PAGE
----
The NCAA Division I Board of Directors has approved new guidance clarifying how schools can engage with student-athletes in the constantly evolving name, image, and likeness (NIL) arena on their campuses.

The NCAA first implemented the Interim NIL Policy on July 1, 2021. In November 2021, the NCAA released a Q&A document, which declared that schools could not use NIL transactions to compensate student-athletes nor dictate how students use their compensation. In May 2022, the Board released additional guidance specifying that institutional coaches and staff may not arrange a meeting between an NIL entity and a prospective student-athlete nor communicate with a prospective student-athlete on behalf of the NIL entity. The May 2022 guidance did not specifically extend this prohibition to involvement with NIL activities for currently enrolled student-athletes.

The latest guidance, approved on October 26, 2022, clarifies how schools can interact and support enrolled student-athletes’ NIL activities. Schools are encouraged to provide educational training to current student-athletes on such topics as financial literacy, taxes, entrepreneurship, and social media practices. According to the guidance, these educational programs also can be provided to collectives, boosters, and prospective student-athletes.

With respect to supporting student-athlete activities:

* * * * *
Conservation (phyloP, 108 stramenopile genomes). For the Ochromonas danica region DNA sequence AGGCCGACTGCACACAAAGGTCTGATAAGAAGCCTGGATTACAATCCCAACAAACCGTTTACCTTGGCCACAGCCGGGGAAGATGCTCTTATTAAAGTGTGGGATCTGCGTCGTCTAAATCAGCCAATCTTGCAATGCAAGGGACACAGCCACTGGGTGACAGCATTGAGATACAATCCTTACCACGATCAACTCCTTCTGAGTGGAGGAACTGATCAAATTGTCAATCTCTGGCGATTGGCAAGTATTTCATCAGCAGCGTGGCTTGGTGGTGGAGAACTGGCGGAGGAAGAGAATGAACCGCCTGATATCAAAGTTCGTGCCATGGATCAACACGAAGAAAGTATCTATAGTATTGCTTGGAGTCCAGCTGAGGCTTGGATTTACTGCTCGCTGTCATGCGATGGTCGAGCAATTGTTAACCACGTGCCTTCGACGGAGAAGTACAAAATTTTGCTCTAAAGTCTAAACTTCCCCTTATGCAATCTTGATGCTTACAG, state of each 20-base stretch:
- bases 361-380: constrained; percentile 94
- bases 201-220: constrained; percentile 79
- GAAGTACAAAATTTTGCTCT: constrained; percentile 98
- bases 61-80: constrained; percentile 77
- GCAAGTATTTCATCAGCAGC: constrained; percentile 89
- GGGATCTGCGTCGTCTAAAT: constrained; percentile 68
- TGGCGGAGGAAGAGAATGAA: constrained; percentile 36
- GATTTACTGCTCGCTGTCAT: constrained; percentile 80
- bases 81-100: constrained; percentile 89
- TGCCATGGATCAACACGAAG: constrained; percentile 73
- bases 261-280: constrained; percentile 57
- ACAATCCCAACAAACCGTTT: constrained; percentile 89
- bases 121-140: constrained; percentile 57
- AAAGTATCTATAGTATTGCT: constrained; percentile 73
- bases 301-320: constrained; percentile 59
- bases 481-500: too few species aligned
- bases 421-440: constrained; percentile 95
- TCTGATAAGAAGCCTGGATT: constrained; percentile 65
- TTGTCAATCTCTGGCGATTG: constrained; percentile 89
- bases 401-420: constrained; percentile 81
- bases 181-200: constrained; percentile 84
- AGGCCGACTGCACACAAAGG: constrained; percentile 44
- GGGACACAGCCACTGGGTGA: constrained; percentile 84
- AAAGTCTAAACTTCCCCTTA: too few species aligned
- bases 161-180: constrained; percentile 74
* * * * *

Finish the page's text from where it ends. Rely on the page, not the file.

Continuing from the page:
• Schools are allowed to: administer a marketplace that matches student-athletes with NIL opportunities; arrange space for NIL entities and student-athletes to meet on campus or in school facilities; and promote student-athlete NIL activity on paid platforms, provided that the student-athlete or NIL entity is paying the going rate for the advertisement.
  • Schools are not allowed to: communicate with NIL entities regarding specific student-athlete requests or demands for compensation; assist proactively in the implementation of a specific student-athlete’s NIL activity; and provide a student-athlete access to equipment, unless the same benefit is generally available to the institution’s students.

With respect to supporting NIL entities and collectives:

  • Schools are allowed to: assist NIL entities in raising money for those entities; provide assets (e.g., tickets) to NIL entities under sponsorship agreements if those assets are available to other sponsors; encourage donors to provide funding to NIL entities if they are not directed to a specific sport or student-athlete; and facilitate meetings between donors and NIL entities.
  • Schools are not allowed to: subscribe to nor donate cash to the NIL entity; provide assets to a donor as an incentive for providing funds to the NIL entity; and allow athletics department staff members to be employed by an NIL entity.

Further, schools are not allowed to engage in certain negotiating, revenue sharing, and compensating activities, including:

  • Allow staff members to represent enrolled student-athletes for NIL deals; enter into contracts with the student-athletes for the sale of products related to NIL deals; engage in student-athlete revenue sharing; and allow coaches to compensate student-athletes to promote the coach’s camp.

Any violations that occurred prior to this guidance will be reviewed by the Board and be pursued only if the infractions are clearly contrary to the Interim Policy.

The Jackson Lewis Collegiate and Professional Sports practice group is well-versed in NCAA issues and continues to analyze ongoing developments in the area. Please contact a Jackson Lewis attorney with any questions regarding NCAA and any other collegiate and professional sports developments.